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Old 7th October 2012, 03:56 PM   #591
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Quote:
Are they changing the settling time based on which range is selected?
As noted in the post above, yes--a must for a high-performance oscillator. The sample-and-hold based approach makes this very easy by the use of a gated integrator. I think you should reade these two references (along with the AP System One service manual):

http://www.hpl.hp.com/hpjournal/pdfs...Fs/1980-08.pdf (pp. 10-11)
http://www.hpl.hp.com/hpjournal/pdfs...Fs/1985-12.pdf (pp. 31-35)

Settling time is actually a number expressed in cycles. If an oscillator settles in 10 cycles (which would be fast for a very low distortion implementation), it would settle in 1 s at 10 Hz and in 10 ms at 1 kHz.

Samuel
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Old 7th October 2012, 07:12 PM   #592
PChi is offline PChi  United Kingdom
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Originally Posted by davada View Post
Hi PChi,

"There are low charge injection analog switches avaliable which don't cause much pedestal error, glitches or ringing."

Can you put some numbers to this?

Thanks,
Hello David,
The ADG1221 claims that the Charge injection q = 0.1 pC typically.
I think that is much less than a discrete FET could achieve.
The sample and hold capacitor that I used was C = 10 nF
The voltage step, ΔV = q / C = 0.1 x 10-12 / 10 x10-9 = 10 uV (theoretical).
I guess that Analog Devices are using trimming on the charge injection used to counteract the inevitable step from the gate control signals coupling through the gate to source and drain capacitance. I attached an Oscilloscope plot of the sample and hold output signal in an earlier post which shows capacitance coupling between the switch input and output at 100 kHz but not glitches.
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Old 7th October 2012, 07:34 PM   #593
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The most amazing thing about the ADG1221 (although not relevant in this context) is that the charge injection is (at least with +-15 V supplies) nearly independent from input voltage. No idea how they get this.

Samuel
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Old 7th October 2012, 07:39 PM   #594
davada is offline davada  Canada
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Quote:
Originally Posted by PChi View Post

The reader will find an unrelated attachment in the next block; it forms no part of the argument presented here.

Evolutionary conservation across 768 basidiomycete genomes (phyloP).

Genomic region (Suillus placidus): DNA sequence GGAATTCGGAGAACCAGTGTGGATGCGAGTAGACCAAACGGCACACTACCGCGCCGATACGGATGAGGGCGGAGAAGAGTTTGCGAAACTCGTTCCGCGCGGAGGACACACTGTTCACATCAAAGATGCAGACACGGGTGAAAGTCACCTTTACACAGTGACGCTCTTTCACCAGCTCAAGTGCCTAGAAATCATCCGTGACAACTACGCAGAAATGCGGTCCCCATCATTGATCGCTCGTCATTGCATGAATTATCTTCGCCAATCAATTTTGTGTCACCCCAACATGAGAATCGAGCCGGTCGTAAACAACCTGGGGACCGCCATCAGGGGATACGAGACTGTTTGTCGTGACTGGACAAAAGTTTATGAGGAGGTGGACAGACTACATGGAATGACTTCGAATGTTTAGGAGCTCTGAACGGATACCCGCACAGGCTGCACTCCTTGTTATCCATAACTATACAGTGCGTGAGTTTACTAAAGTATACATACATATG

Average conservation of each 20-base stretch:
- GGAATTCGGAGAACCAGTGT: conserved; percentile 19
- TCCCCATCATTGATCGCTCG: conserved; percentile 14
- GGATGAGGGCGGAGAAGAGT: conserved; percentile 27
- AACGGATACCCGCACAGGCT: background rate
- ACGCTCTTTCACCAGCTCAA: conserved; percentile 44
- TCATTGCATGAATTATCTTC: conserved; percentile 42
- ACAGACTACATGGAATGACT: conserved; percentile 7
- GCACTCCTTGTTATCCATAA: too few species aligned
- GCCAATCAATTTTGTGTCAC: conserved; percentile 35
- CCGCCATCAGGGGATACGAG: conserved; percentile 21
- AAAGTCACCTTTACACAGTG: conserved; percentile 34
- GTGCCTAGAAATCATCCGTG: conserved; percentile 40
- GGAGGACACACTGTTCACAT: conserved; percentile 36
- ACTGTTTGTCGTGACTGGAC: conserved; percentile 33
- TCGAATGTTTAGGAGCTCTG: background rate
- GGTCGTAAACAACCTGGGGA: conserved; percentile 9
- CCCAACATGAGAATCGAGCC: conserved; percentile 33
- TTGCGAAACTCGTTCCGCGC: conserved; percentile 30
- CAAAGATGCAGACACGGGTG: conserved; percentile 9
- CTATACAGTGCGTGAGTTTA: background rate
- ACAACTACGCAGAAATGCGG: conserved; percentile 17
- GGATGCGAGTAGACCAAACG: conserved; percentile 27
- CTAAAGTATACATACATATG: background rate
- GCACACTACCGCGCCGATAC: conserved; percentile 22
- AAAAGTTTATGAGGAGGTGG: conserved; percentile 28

Hello David,
The ADG1221 claims that the Charge injection q = 0.1 pC typically.
I think that is much less than a discrete FET could achieve.
The sample and hold capacitor that I used was C = 10 nF
The voltage step, ΔV = q / C = 0.1 x 10-12 / 10 x10-9 = 10 uV (theoretical).
I guess that Analog Devices are using trimming on the charge injection used to counteract the inevitable step from the gate control signals coupling through the gate to source and drain capacitance. I attached an Oscilloscope plot of the sample and hold output signal in an earlier post which shows capacitance coupling between the switch input and output at 100 kHz but not glitches.
Hi PChi,

Thanks for this.

I'll look for your plot. If you are getting even 100uV out of that then it's very impressive.
I've tried a number of the sample and hold amps available with rather disappointing results.
I went the expense of the AD781 only to find it not suited to THSH AGCs. The hold step at a moderate 3V peak is around 100mV. I haven't been able to get better than a 5mV hold step with other offerings like the SMP04 + a 10mVpp ringing. Maybe the discrete approach is still a better way to go.
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Old 7th October 2012, 09:44 PM   #595
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Quote:
Originally Posted by coluke View Post

As far as the schematics is concerned, my 239A clone includes a buffer just before the full wave detector, and it performs actually measurably better than the original one.

L.
OK, thanks. What did you use for a buffer? I was considering a jfet input opamp like the TL051.
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Old 7th October 2012, 09:47 PM   #596
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Quote:
Originally Posted by Samuel Groner View Post
As noted in the post above, yes--a must for a high-performance oscillator. The sample-and-hold based approach makes this very easy by the use of a gated integrator. I think you should reade these two references (along with the AP System One service manual):

http://www.hpl.hp.com/hpjournal/pdfs...Fs/1980-08.pdf (pp. 10-11)
http://www.hpl.hp.com/hpjournal/pdfs...Fs/1985-12.pdf (pp. 31-35)

Settling time is actually a number expressed in cycles. If an oscillator settles in 10 cycles (which would be fast for a very low distortion implementation), it would settle in 1 s at 10 Hz and in 10 ms at 1 kHz.

Samuel